Sovereign wealth funds back BlackRock move to acquire Barclaysd Global Investors Telegraph, Louise Armitstead, James Quinn (12/6/09)
Blackrock targets Barclays firm BBC News (8/6/09)
- What are the ‘strategic reasons’ behind Barclays’ decision to sell its fund management division?
- The Blackrock and a hardplace article talks about the benefits of economies of scale. What does it mean by this?
- What are the advantages and disadvantages of combining fund management with banking and creating such a large business?
- Given that Barclays’ fund management, BGI is a successful part of its business, does their agreement to sell it put them in a stronger position?
- What will be the likely impact of this deal on the economy? Consider who will be (a) the winners and (b) the losers.
Nationalisation has been coming back into fashion lately with the UK bank bail-outs. In other parts of the world though, it has been back in fashion for longer and the articles below look at two recent cases in Latin America: the nationalisation of the Chaco energy company and the renationalisation of Spanish-owned airline, Aerolineas Argentinas (AA).
Bolivia nationalises energy firm BBC News Online (24/1/09)
Argentina renationalises airline BBC News Online (18/12/08)
- Explain what is meant by nationalisation.
- Discuss the arguments for and against nationalising (a) an airline and (b) an energy firm.
- Assess why nationalisation has become more prominent in the media recently than privatisation.
- Discuss the arguments for and against privatisation.
Commentators and policy makers are casting far and wide to try to find policies that may offer solutions to the banking crisis and the financial situation it has caused. One proposal (considered in two articles below) is the introduction of a Tobin tax. A Tobin tax is a levy on currency transactions and the argument is that this will act as a disincentive for short-term speculation and therefore force traders in financial and currency markets to look more at medium- to long-term rather than short-term gain.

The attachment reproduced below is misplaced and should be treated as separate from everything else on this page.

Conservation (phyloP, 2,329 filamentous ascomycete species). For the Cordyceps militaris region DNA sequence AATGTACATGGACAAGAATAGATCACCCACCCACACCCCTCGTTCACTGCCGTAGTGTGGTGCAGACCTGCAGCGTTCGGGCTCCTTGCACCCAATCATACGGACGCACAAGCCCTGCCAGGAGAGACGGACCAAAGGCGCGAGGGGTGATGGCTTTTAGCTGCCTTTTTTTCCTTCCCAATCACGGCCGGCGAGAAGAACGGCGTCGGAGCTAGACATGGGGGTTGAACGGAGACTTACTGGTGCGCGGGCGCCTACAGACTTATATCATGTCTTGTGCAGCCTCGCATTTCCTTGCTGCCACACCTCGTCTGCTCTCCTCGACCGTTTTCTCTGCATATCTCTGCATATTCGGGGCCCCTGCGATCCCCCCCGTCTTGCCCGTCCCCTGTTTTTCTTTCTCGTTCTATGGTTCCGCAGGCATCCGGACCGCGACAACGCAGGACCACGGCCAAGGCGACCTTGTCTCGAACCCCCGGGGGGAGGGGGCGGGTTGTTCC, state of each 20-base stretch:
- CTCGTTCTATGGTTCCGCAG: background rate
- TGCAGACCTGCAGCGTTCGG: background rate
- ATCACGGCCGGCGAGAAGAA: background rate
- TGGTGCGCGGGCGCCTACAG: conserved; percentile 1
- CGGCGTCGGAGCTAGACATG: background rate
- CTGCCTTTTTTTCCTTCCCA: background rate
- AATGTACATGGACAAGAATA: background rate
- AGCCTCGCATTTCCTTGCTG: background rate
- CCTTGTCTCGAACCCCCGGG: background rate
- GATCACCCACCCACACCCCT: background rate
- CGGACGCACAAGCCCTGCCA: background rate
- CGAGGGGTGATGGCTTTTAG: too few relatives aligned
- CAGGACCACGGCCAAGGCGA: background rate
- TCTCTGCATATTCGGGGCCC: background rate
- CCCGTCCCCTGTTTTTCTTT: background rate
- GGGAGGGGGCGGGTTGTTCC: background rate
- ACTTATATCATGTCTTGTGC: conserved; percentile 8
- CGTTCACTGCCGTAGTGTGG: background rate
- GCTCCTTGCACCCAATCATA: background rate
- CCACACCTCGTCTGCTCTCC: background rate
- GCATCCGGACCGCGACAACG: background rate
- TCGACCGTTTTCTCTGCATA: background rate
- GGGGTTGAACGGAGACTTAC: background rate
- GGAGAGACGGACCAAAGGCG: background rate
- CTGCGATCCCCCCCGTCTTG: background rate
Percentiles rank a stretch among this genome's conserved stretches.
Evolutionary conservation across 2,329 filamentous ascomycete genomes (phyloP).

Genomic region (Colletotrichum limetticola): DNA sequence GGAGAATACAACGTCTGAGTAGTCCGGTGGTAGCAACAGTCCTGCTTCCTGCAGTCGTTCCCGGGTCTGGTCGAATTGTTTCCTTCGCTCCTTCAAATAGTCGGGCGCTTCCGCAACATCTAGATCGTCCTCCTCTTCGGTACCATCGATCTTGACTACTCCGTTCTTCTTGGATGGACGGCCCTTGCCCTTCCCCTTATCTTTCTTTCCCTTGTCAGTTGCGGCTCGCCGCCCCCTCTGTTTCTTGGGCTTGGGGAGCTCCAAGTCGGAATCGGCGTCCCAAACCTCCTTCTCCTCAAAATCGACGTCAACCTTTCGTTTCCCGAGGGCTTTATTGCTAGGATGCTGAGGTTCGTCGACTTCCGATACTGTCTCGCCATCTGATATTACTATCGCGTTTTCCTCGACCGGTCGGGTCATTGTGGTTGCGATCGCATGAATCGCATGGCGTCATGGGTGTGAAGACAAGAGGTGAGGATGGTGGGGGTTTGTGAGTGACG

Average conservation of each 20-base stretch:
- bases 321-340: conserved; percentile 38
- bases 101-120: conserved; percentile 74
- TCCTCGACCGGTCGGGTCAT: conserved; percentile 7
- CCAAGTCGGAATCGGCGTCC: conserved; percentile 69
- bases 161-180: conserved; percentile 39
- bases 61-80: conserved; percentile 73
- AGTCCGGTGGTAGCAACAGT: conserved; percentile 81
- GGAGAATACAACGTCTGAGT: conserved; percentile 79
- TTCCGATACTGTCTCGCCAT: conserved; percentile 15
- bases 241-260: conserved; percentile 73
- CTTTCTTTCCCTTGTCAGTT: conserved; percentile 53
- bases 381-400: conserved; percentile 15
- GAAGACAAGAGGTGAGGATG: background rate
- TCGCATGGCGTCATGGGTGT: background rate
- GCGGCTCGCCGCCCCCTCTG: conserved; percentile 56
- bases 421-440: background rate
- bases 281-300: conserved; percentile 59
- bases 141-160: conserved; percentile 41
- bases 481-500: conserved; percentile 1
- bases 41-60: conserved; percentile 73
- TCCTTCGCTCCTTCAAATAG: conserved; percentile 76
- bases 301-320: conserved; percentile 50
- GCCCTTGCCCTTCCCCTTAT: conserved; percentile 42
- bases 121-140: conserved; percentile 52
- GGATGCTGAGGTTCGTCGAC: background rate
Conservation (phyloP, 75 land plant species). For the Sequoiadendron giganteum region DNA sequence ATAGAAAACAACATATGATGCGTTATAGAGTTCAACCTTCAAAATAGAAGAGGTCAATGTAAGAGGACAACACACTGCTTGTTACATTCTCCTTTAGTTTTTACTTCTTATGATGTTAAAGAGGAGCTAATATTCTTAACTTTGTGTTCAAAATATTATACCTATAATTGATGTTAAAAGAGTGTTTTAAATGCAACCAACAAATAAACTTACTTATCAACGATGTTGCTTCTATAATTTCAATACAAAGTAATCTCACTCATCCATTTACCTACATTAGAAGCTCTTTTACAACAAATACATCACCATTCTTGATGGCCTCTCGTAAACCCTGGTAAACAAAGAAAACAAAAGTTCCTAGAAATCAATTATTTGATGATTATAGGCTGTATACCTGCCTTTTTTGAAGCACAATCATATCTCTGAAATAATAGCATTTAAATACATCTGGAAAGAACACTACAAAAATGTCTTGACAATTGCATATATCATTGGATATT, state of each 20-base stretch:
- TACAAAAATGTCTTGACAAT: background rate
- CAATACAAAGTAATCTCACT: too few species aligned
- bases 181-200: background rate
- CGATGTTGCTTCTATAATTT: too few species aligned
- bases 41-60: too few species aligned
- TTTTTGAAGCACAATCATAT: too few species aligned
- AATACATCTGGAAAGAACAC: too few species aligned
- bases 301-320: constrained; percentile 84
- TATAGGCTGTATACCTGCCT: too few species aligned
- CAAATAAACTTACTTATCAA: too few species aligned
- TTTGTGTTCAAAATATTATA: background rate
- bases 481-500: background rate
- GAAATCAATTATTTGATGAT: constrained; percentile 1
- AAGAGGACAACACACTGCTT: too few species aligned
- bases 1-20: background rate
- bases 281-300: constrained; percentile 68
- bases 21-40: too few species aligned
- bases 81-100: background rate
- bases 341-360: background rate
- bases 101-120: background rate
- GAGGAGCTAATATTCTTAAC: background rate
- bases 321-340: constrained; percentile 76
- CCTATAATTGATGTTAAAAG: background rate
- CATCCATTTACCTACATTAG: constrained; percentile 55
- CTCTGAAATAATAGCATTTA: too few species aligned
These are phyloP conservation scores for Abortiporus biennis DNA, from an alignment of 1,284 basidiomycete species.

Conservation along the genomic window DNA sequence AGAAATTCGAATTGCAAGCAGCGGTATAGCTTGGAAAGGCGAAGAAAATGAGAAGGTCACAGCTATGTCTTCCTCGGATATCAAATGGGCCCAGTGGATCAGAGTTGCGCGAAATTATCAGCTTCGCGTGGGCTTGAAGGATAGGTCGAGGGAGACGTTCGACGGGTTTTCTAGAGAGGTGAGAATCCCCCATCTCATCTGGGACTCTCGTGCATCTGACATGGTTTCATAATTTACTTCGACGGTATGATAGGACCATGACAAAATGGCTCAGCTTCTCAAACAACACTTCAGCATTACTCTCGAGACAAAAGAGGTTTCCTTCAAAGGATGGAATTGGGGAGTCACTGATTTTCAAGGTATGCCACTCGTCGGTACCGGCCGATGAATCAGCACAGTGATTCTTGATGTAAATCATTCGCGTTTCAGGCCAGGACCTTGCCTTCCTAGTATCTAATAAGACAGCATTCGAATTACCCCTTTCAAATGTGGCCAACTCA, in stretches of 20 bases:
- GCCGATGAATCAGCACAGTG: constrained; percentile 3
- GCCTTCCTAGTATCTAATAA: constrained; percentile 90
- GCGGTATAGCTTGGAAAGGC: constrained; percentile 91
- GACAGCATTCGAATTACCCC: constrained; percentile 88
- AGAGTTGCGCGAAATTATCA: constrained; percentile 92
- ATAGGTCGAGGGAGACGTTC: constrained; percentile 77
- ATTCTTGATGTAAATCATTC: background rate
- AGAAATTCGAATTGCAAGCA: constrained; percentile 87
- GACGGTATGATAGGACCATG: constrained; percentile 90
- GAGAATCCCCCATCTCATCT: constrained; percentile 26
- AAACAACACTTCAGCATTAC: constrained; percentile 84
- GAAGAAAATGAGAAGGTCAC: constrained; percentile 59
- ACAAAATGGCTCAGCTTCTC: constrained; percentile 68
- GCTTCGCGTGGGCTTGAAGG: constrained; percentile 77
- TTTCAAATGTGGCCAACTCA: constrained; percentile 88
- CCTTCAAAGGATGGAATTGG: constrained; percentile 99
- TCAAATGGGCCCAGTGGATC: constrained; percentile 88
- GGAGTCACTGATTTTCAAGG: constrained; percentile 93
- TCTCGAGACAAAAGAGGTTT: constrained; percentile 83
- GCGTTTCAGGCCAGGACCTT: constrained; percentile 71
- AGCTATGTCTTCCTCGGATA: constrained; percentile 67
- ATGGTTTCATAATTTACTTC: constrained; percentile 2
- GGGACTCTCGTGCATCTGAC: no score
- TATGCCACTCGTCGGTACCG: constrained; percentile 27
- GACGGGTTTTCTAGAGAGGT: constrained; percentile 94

Tobin’s nice little earner Guardian (15/10/08)
Make state capitalism pay its way Guardian (26/9/08)
||Explain what is meant by a Tobin tax.
||Assess the arguments for and against the imposition of a Tobin tax on currency transactions.
||Discuss whether changes to the regulatory structure of currency markets may be more effective than the introduction of a Tobin tax.
The Office of Fair Trading (OFT) is to set up an investigation into the reality of ‘free banking’ to establish whether greater transparency in charging would benefit consumers. The articles linked to below consider the scope of this investigation and look at what some consider the ‘myth’ of free banking.
OFT probe into bank charges could mean end of ‘free banking’ The Scotsman (27/4/07)
‘Free’ banking could end as overdraft charges challenged Guardian (27/4/07)
Watchdog probes cost of banking BBC News Online (27/4/07)
Charges inquiry may spell end of free banking Telegraph (28/4/07)
OFT considers ending ‘free’ banking Times Online (27/4/07)
Q&A: Banking investigation and you BBC News Online (26/4/07)
Calling banks’ bluff BBC News Online – Robert Peston blog (26/4/07)
Free banking ‘myth’ to be probed Guardian (26/4/07)
||Explain the reason why some people consider free banking to be a ‘myth’.
||Examine the likely impact of the market structure in the market for banking on the level of competition.
||Assess two policies that the government could implement to ensure that consumers get a fairer deal from their banks.